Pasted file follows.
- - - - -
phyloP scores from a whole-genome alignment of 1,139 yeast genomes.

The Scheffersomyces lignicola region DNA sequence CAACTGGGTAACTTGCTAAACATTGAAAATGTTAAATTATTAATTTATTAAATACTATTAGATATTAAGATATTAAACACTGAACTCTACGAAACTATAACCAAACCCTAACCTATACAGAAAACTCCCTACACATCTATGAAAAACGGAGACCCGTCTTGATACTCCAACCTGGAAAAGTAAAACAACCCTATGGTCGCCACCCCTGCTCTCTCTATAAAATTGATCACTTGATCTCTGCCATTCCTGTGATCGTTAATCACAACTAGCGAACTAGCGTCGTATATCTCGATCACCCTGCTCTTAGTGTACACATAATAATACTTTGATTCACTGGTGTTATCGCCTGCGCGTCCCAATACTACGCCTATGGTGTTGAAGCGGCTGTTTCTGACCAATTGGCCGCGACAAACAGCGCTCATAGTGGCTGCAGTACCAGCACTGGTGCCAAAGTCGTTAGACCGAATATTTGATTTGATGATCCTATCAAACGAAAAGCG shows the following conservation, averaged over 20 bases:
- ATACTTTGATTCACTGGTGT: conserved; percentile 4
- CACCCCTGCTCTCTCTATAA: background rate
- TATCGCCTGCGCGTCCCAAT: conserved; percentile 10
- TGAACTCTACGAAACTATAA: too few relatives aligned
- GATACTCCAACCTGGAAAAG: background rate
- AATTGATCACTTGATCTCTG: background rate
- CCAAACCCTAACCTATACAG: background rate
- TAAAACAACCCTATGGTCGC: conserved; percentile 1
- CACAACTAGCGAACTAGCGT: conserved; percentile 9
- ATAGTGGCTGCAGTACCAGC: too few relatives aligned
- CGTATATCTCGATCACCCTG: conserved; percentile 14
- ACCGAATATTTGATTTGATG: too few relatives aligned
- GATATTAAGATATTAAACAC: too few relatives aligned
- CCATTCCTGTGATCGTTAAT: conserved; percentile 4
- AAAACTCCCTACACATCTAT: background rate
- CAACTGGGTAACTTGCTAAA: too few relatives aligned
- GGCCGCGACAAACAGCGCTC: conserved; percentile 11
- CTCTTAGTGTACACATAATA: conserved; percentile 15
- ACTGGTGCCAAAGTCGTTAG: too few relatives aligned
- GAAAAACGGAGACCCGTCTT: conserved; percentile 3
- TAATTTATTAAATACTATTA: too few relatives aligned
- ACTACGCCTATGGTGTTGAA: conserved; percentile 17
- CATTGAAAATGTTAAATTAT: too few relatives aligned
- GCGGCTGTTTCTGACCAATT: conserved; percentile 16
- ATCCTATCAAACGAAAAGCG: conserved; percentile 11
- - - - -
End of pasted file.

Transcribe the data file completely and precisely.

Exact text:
phyloP scores from a whole-genome alignment of 1,139 yeast genomes.

The Scheffersomyces lignicola region DNA sequence CAACTGGGTAACTTGCTAAACATTGAAAATGTTAAATTATTAATTTATTAAATACTATTAGATATTAAGATATTAAACACTGAACTCTACGAAACTATAACCAAACCCTAACCTATACAGAAAACTCCCTACACATCTATGAAAAACGGAGACCCGTCTTGATACTCCAACCTGGAAAAGTAAAACAACCCTATGGTCGCCACCCCTGCTCTCTCTATAAAATTGATCACTTGATCTCTGCCATTCCTGTGATCGTTAATCACAACTAGCGAACTAGCGTCGTATATCTCGATCACCCTGCTCTTAGTGTACACATAATAATACTTTGATTCACTGGTGTTATCGCCTGCGCGTCCCAATACTACGCCTATGGTGTTGAAGCGGCTGTTTCTGACCAATTGGCCGCGACAAACAGCGCTCATAGTGGCTGCAGTACCAGCACTGGTGCCAAAGTCGTTAGACCGAATATTTGATTTGATGATCCTATCAAACGAAAAGCG shows the following conservation, averaged over 20 bases:
- ATACTTTGATTCACTGGTGT: conserved; percentile 4
- CACCCCTGCTCTCTCTATAA: background rate
- TATCGCCTGCGCGTCCCAAT: conserved; percentile 10
- TGAACTCTACGAAACTATAA: too few relatives aligned
- GATACTCCAACCTGGAAAAG: background rate
- AATTGATCACTTGATCTCTG: background rate
- CCAAACCCTAACCTATACAG: background rate
- TAAAACAACCCTATGGTCGC: conserved; percentile 1
- CACAACTAGCGAACTAGCGT: conserved; percentile 9
- ATAGTGGCTGCAGTACCAGC: too few relatives aligned
- CGTATATCTCGATCACCCTG: conserved; percentile 14
- ACCGAATATTTGATTTGATG: too few relatives aligned
- GATATTAAGATATTAAACAC: too few relatives aligned
- CCATTCCTGTGATCGTTAAT: conserved; percentile 4
- AAAACTCCCTACACATCTAT: background rate
- CAACTGGGTAACTTGCTAAA: too few relatives aligned
- GGCCGCGACAAACAGCGCTC: conserved; percentile 11
- CTCTTAGTGTACACATAATA: conserved; percentile 15
- ACTGGTGCCAAAGTCGTTAG: too few relatives aligned
- GAAAAACGGAGACCCGTCTT: conserved; percentile 3
- TAATTTATTAAATACTATTA: too few relatives aligned
- ACTACGCCTATGGTGTTGAA: conserved; percentile 17
- CATTGAAAATGTTAAATTAT: too few relatives aligned
- GCGGCTGTTTCTGACCAATT: conserved; percentile 16
- ATCCTATCAAACGAAAAGCG: conserved; percentile 11